The two previous attempts to enact Article 23, in 2003 and 2019, led to intense street protests that are no longer permissible.
Beijing is convinced that business does not care about democracy in Hong Kong; it just wants stability. That may be true of the local business elite that Lee has taken onto an advisory council he has formed. However, the continuing slow drip of departures of international business executives, regardless of Hong Kong’s locational advantages, would tell a different story.
International businesses also have to worry about getting ensnared in Western sanctions against China as stances in Washington and Brussels harden towards Beijing.
For its part, Beijing may be less concerned by that than many in the West imagine. Increasingly, it sees Hong Kong less as a gateway through which international capital can enter China and more as one through which Chinese capital can make its way into the world.
That would be a fundamental change of purpose for Hong Kong, albeit not the first time the city has had to adapt to a new role in changed circumstances. More international companies, like HSBC, would come under stakeholder pressure to spin off their Hong Kong and China operations from the rest of their business.
CARRIE LAM’S ANNOUNCEMENT that she will not seek a second term as Hong Kong’s chief executive comes as little surprise.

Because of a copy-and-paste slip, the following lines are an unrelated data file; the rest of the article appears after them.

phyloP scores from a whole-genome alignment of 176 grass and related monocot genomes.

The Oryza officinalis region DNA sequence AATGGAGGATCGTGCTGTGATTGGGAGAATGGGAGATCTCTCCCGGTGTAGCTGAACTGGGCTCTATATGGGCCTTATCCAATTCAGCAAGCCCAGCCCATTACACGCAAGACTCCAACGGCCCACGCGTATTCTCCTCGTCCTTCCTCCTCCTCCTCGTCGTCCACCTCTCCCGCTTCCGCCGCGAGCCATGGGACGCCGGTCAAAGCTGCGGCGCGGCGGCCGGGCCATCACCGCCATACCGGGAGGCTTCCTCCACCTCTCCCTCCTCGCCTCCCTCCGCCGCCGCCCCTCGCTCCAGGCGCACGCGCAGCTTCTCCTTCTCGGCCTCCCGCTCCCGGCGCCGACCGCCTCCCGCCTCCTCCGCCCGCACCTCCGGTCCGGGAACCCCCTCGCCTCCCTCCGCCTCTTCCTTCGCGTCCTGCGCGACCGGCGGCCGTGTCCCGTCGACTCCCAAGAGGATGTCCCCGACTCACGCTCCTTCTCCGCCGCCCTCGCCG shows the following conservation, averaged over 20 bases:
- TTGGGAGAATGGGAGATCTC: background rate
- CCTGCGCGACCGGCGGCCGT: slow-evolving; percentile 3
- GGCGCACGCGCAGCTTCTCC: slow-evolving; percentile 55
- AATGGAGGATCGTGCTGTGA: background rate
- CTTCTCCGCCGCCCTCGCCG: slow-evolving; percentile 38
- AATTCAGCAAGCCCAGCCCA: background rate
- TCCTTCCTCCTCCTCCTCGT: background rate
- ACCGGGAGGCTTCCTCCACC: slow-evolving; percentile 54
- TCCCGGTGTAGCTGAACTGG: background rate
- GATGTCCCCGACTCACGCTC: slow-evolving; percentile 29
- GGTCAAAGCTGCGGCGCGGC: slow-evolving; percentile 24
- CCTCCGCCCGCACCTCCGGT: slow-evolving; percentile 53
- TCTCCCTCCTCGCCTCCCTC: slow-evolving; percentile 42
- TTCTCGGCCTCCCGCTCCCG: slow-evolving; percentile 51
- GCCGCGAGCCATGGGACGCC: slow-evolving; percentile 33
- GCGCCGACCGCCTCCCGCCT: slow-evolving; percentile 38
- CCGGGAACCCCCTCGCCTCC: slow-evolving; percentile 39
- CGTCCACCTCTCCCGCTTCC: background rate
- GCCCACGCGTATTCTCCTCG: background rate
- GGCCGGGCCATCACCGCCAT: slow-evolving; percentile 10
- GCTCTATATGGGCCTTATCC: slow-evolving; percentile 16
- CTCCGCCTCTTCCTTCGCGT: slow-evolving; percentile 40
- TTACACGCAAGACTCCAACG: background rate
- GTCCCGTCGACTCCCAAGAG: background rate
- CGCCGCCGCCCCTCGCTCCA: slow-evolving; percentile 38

Her assertion that she informed Beijing of her intention a year ago may be an effort to deflect the jumped-or-pushed question. Yet, as this Bystander noted when the 64-year old Lam added a few tearful words to the conclusion of her annual policy speech last October, it seemed clear then that there would be no second term.
She will leave office on June 30, having recorded the lowest public approval rating for the officeholder since London handed Hong Kong back to China in 1997 and as the city emerges from the worst Covid-19 outbreak in China.
Of course, public popularity matters little for candidates for chief executive as a committee of pro-Beijing electors fills the position.
Lam has overseen what history will likely regard as a pivotal period of national security legislation to clamp down on dissent as Beijing tightened its grip on the city’s affairs and systematically dismantled organised opposition to its control.
In 2019, Lam sparked months of anger and discontent by proposing a law to allow extraditions to mainland China. That had to be withdrawn in the face of street protests, but the controversial National Security law followed in 2020, effectively ending Hong Kong’s semi-autonomy.
The election of her successor on May 8 will be the first conducted under last year’s sweeping electoral reforms. These gave local authorities greater powers to vet candidates and ensure that only ‘patriots’ could stand in elections. They also require a loyalty oath from all Hong Kong elected officials, from local councillors to legislators, to screen out pro-democracy candidates.
Lam’s number two, Chief Secretary John Lee, appears to be Beijing’s choice as her successor. Lee, a former deputy police commissioner, was a security official during the 2019 protests and was elevated to the top leadership ranks last year, now seemingly in preparation for taking over.
His appointment would signal Beijing’s intention to sharpen its focus on security and tighter control of Hong Kong’s governance, but with a veneer of competence that was absent in Lam’s ill-starred term.